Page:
The story was full of symbolism, dual meanings for those who could read between the lines. The hero had to exorcise the house, and the childish things that prevented him from becoming a father. Peter Pan had to grow up if he was ever going to escape Neverland.
The story was called, “The Straw House.”
I spammed every branch of my family tree. I sent friend requests to entire yearbooks. I turned every e-mail into a chain letter. Knowing me meant that you had homework to do. You had a blog to read, and a report to give.
No one came. I was still the same little boy moping in his basement. I’d made a huge emotional investment and there was no return.
In the months after the Straw House blew over, I plowed through the collected works of Edgar Allen Poe. Then I sat through the Vincent Price adaptations. Time didn’t seem as valuable when I wasn’t writing. My neighbors threw parties, while I lay in bed listening to Douglas Bradley read HP Lovecraft. Wherever the world was turning it was getting there without me. I hibernated. Afraid that anyone might ask, “Whatever happened with that haunted house thing you were working on?” I waited my shame out in the storm shelter, feeding on what was left of my inspiration.
I filled notebook after notebook, like Kevin Spacey in the movie Seven, lining my closet with stock piled prose. I hoarded my ideas, ramblings to be discovered in the event of my death. I was the sole member of my audience and I wasn’t giving out a lot of standing ovations. If anything I was just as critical as any producer had ever been.
There was another idea forming in my head, but like The Straw House, it was too big. It required a commitment, and I had just gotten out of a long term relationship. I wasn’t ready to dive into another franchise.
Then a simple line of dialogue popped into my head. Afraid I’d forget it, I had to write it down.
In the scene, Boyd points to the rocks beneath the branch his brother Jimmy uses for a balance beam. Boyd says, “Let me guess, those are lava?”
Jimmy, ever the gymnast, looks over his shoulder with a smirk. He says, “Lava? That’s Bush League. Those are crystalline pillars from the Earth’s molten core.”
That smug comeback evolved into a one-hundred-thousand word opus. Then one novel split into two. The concept spawned a series of novellas. Soon I had more stories than I knew what to do with.
The options were: become a hoarder, save my collected works to be discovered by my next of kin, or go back to the carnival circuit and start inviting people back in.
How does one do that?
I could climb to the tallest building with a garbage bag slung over my shoulder. Rip it open and carpet bomb the city with tickets. Throw enough invites at the buildings and hope that some of them will stick, or I could find people who like Halloween carnivals. I could find fellow carnies, each with sideshows of their own. We could trade stories from life on the circuit.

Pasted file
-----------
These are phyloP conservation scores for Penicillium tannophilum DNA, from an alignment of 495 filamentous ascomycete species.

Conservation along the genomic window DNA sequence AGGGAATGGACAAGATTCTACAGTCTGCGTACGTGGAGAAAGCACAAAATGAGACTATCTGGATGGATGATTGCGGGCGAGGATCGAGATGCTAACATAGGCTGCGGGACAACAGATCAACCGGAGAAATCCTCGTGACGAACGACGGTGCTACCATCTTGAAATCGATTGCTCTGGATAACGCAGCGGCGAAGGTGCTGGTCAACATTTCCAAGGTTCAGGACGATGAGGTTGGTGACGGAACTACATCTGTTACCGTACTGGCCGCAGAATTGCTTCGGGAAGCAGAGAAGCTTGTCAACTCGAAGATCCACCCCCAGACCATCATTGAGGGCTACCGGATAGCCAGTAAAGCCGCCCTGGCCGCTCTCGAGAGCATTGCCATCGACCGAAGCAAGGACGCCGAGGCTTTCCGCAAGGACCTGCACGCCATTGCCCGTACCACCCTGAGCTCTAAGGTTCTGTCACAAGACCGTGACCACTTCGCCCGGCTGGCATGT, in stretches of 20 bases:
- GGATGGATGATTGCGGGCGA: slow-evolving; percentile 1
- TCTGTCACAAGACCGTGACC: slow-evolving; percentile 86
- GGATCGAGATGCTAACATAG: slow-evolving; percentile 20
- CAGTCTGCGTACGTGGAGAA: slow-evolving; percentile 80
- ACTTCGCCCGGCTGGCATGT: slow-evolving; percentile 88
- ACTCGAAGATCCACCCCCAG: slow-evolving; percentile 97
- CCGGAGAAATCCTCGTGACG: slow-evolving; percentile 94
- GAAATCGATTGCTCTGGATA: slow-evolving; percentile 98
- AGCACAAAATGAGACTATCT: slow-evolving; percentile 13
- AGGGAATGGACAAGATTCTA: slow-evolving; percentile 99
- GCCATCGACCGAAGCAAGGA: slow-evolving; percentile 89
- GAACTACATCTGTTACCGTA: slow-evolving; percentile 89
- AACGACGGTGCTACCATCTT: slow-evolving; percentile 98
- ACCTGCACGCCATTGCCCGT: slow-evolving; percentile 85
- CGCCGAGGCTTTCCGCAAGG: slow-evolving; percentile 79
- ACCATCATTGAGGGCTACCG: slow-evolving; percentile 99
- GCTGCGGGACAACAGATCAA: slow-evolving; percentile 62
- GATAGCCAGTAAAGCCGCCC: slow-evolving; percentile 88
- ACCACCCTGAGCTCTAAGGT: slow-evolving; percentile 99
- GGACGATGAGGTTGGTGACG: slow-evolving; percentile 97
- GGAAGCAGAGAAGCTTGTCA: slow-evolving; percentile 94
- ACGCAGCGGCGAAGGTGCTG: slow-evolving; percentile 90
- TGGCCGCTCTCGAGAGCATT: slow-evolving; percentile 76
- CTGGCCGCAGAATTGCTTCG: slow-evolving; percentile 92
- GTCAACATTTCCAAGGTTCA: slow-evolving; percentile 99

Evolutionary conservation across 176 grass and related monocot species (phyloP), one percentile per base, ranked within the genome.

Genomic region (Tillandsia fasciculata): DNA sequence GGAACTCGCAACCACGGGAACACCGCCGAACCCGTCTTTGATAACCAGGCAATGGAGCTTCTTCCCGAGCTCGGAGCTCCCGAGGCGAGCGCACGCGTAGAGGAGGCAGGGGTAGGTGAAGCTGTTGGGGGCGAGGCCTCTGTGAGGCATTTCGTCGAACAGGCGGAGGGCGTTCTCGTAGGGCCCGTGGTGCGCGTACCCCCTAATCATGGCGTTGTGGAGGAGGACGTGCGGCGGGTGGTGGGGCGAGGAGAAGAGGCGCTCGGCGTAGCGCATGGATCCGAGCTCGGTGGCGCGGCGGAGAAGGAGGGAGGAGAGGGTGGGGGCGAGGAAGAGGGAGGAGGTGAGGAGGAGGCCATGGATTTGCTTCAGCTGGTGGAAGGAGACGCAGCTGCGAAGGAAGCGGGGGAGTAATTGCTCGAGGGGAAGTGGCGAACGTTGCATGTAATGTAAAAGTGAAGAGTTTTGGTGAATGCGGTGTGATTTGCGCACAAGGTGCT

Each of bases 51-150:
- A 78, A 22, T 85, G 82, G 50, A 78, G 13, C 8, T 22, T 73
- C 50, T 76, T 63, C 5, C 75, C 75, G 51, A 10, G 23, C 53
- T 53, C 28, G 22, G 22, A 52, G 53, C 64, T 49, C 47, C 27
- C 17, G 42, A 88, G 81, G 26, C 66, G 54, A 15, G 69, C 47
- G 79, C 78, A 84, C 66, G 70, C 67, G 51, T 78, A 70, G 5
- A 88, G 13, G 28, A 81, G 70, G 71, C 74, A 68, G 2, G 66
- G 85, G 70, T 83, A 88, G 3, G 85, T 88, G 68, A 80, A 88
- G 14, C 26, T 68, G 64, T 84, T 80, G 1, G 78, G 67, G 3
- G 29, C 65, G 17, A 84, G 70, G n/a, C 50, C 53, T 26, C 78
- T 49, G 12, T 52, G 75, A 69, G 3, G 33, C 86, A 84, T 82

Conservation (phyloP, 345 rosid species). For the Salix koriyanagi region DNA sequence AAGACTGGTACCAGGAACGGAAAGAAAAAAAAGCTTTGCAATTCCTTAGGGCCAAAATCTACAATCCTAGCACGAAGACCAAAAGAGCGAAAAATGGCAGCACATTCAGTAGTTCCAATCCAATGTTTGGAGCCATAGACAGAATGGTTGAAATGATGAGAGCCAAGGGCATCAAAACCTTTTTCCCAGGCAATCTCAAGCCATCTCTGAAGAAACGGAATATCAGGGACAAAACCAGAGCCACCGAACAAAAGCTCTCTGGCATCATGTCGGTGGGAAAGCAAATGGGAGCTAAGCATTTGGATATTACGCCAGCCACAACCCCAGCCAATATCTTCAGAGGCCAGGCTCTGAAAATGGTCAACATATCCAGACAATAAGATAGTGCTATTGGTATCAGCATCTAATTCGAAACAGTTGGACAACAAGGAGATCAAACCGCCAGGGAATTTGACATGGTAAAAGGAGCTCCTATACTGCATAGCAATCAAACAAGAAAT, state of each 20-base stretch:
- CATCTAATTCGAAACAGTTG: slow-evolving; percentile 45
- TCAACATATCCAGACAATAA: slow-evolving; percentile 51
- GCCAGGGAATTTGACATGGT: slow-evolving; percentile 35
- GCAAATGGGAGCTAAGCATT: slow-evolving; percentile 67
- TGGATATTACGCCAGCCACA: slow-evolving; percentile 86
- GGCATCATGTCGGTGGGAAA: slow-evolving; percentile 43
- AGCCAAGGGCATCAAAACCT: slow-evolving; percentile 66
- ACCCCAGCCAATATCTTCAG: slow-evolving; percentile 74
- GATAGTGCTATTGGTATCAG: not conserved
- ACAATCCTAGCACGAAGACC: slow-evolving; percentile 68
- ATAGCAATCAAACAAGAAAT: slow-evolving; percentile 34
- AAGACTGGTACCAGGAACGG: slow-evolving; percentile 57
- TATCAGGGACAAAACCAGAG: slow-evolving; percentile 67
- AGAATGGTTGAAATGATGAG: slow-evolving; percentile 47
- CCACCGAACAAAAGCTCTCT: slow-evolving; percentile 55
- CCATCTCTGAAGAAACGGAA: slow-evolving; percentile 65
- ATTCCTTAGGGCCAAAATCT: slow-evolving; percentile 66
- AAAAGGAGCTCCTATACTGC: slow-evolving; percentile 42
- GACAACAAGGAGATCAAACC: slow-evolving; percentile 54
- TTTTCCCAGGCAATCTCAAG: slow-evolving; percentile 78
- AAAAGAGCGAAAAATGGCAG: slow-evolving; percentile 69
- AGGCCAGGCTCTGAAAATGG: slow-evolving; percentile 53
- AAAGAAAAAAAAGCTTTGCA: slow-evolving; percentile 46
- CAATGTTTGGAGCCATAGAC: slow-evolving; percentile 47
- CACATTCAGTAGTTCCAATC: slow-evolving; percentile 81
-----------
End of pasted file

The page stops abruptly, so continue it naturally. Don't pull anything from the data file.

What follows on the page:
We wouldn’t be marketing. We’d be sharing.
We wouldn’t be networking. We’d be making introductions.
No one here would be “having a dialogue.”
No one here would find any “creative solutions.”
We wouldn’t be branding. We’d be getting our names out there.
We wouldn’t be spamming. We’d be showcasing.
No one here would be fixated on the costs per click.
No one here would be hypnotized by search engine optimization.
We wouldn’t be back logging. We’d be reminiscing.
We wouldn’t be pitching. We’d be telling stories.
I’d rather talk to a small audience that speaks the same language, than a colosseum that doesn’t get it. There’s one type of incentive that the average person understands and that’s a financial one. Passion never enters into it.
That’s why you’re here. You and I are in on the same inside joke. We know that not every good idea can be bottled up and labeled. Sometimes compassion is the commodity. Sometimes shared experience is the thing that keeps us alive. Sometimes the outcome of a story matters in the real world.
We know that memory works in three-act structures. Stephen King has taught us that writing is telepathy. We are imprinting our thoughts onto one another. Our hive mind grows with every line we read. We secure our legacy with every line we share.
Some of us might be fire eaters. Some of us might be tight rope walkers, but each of us are part of something bigger than ourselves. We are a carnival of ideas, towering, bright and shiny. Dangerous and whimsical. We hypnotize our audience into thinking when their brains are shut off. We challenge them to see the world as it is, isn’t, and ought to be.
We do all this, because no one’s made the carnival we’ve longed to go to.
We do all this, because we know that entertainment without enlightenment is a waste of time.
We do all this, because the only way to honor our inspiration is to share it.